On Watching the News of the Tsunami in Japan

As I grade papers today, I want to ignore the background buzz and flicker of a news channel showing footage of the earthquake and tsunami in Japan.  I watch someone’s home burst into flames and float away.  I watch a cargo ship turn over on its side as simply as a man changing positions in his sleep.  From an aerial vantage point, it seems like someone has poured buckets of black paint over the farmland.   I want to turn away from this news and this reality. 

I see a minivan turn circles in the water like a silver leaf.

Not until the voice behind the footage reminds me that I’m watching a wall of water moving at 500 mph do I suddenly imagine the noise, the wind, and the smell of it.  I look at that minivan and think of a family going about their day.  It’s not a leaf.  It’s a family in a vehicle. 

Just this morning, my youngest daughter hears the radio announce that an earthquake has hit Japan.  Tears well up and she says, “Mama, Aki is in Japan.”  

We leave for school and go about the day with that tsunami in the background of our minds.  I force it to the forefront–choosing to remember, choosing to pray.  It’s too easy to forget.  It’s too easy not to hear that background story of a country in crisis. 

I force myself to write about it.  But I don’t want to think about it.  It’s not happening here.  It’s over there

I go back to grading.  A student has written an analysis of W.H. Auden’s poem, “Musee des Beaux Arts.”   Auden writes about how, in the face of widespread human suffering, “everything turns away / Quite leisurely from the disaster” because we have “somewhere to get to.”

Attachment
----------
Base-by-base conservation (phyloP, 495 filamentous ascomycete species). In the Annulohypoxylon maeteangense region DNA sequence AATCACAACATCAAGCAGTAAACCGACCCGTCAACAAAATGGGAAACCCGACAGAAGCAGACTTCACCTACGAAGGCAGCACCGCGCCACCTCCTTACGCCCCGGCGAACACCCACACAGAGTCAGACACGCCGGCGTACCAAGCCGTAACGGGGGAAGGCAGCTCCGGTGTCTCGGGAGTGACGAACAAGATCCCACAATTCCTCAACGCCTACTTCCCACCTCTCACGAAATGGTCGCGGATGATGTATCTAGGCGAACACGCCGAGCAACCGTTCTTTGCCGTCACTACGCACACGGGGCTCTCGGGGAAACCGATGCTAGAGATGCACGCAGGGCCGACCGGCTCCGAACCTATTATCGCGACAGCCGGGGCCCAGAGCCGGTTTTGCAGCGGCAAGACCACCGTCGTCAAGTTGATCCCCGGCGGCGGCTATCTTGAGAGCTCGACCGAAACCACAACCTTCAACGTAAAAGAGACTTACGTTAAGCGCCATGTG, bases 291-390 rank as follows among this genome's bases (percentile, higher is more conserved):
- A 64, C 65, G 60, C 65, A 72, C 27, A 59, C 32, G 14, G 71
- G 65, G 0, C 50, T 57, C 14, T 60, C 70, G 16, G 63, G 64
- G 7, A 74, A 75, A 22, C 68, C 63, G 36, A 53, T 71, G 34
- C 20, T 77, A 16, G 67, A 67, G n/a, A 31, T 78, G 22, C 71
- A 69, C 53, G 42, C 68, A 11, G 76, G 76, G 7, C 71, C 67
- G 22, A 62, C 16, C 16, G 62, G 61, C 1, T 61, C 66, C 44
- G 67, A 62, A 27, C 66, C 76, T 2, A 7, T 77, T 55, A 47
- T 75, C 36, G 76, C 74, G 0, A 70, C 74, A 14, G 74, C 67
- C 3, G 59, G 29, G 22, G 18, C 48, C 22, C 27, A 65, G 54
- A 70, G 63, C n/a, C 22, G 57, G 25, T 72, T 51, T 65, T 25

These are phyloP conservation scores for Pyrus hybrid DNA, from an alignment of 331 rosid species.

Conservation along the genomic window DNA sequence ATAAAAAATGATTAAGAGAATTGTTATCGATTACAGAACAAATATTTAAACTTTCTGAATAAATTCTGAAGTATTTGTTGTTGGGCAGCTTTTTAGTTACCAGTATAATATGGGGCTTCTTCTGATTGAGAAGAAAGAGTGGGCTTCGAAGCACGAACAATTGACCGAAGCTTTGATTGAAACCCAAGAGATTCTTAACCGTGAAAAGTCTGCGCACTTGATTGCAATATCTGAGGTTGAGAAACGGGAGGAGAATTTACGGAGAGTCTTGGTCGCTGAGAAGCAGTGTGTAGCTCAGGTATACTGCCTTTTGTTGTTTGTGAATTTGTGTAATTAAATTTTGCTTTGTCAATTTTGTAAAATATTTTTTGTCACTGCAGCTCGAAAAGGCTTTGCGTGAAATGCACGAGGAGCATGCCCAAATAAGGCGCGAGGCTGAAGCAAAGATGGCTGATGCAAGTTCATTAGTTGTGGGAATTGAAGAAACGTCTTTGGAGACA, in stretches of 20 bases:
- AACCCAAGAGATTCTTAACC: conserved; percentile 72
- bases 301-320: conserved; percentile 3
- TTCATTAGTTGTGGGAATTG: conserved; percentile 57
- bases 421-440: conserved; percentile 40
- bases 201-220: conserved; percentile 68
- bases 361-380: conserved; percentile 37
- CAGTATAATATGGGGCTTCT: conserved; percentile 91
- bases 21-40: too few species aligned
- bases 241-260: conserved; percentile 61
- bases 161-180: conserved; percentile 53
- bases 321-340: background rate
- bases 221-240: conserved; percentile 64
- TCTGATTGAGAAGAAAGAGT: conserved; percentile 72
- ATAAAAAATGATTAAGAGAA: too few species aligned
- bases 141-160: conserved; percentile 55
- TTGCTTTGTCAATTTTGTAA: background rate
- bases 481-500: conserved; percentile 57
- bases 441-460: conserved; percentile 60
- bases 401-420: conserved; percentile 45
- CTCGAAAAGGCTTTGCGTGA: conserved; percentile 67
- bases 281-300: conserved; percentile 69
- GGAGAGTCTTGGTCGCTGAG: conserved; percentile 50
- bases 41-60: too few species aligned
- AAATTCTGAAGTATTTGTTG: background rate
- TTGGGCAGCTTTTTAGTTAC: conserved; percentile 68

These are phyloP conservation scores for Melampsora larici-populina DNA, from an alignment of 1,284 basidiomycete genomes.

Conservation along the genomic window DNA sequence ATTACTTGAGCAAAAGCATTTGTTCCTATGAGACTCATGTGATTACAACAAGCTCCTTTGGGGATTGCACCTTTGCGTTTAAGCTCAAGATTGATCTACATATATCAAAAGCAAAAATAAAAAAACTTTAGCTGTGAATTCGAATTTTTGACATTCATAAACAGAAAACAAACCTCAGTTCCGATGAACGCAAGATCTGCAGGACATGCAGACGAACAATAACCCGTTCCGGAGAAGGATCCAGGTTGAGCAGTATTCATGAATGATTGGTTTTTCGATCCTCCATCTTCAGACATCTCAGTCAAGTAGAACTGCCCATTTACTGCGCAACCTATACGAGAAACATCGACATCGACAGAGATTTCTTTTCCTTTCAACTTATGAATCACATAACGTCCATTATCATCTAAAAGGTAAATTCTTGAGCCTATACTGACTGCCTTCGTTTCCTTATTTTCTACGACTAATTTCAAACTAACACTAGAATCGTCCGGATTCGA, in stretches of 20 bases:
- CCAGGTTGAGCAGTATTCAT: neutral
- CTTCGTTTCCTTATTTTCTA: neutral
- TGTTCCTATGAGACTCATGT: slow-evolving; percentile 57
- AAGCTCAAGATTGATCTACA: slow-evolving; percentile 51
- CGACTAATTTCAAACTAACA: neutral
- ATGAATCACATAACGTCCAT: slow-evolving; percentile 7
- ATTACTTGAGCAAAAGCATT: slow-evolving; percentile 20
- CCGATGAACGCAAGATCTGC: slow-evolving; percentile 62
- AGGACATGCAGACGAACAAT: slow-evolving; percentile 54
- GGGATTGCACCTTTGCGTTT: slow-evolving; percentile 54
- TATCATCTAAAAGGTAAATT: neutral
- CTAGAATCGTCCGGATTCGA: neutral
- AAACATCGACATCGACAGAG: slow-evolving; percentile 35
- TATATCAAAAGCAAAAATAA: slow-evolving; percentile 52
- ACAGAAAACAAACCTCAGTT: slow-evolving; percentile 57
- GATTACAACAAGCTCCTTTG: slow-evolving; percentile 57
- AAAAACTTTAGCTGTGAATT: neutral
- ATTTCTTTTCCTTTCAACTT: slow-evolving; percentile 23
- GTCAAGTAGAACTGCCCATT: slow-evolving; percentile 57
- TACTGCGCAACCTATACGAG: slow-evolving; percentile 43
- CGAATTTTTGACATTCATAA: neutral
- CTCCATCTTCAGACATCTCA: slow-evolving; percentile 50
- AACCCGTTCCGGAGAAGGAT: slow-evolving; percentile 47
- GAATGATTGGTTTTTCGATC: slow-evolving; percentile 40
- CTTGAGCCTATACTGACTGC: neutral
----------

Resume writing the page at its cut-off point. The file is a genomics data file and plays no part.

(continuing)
I don’t want to turn away.  I’m in this, and for me, being in this means I write.  That keeps it in the foreground.  That’s keeps me from turning away today. 

I write and pray for Japan today, and that’s how I’m choosing to live with flair.    

Journal:  How can I stay “in this” today?  Is it important to do this? 

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0 Responses

  1. I agree. I want to keep this in the front of my mind. It's too easy to be cheerful, for some of us, and forget.

  2. You're right, Heather. I've had those same thoughts. I told my husband yesterday that I wanted to go out and do something fun over the weekend. And all of a sudden, this morning I thought, But the people in Japan can't go out and just do something fun. Their worlds have been turned upside down. Thanks for writing this and for reminding us of the importance of praying.

  3. Thanks for this lovely posting Heather.

    I just read and reread Auden's “Funeral Blues,” having just lost a favorite auntie yesterday and then again with today's sad happenings in Japan.

    He wrote such powerful stuff and you do too! Thanks!

  4. I just keep thinking that we can't begin to imagine what the people of Japan are experiencing. We just can't imagine the loss.

  5. Thank you for this reminder. I found your blog through Proverbs 31 Ministries and am so glad I did–I' now a follower! The pictures of Japan yesterday simply broke my heart, as well. I kept trying to put myself in their shoes and attempt to imagine what it must have felt like, to be caught so off guard…. but it's impossible to do so. I struggle to deal with the awful truth that once one part of the world picks itself back up, another part begins the suffering all over again. All we can do is pray to God and praise Him for because, even in times of brokenness, He always remains the same!

    PS–I am a former English teacher and entering the blogging world myself! I would love for you stop by sometime and join my followers!:) morrowsunshine.blogspot.com

  6. Yes, it can be hard to stay “in this” but when we can't leave our lives to go and help out physically, it is important to at least acknowledge the pain and not turn away.

    I used to wonder how journalists could handle the pain of reporting on sad events so frequently; I've come to understand that it is another way to help – to spread the word so that many others will be aware and be able to assist.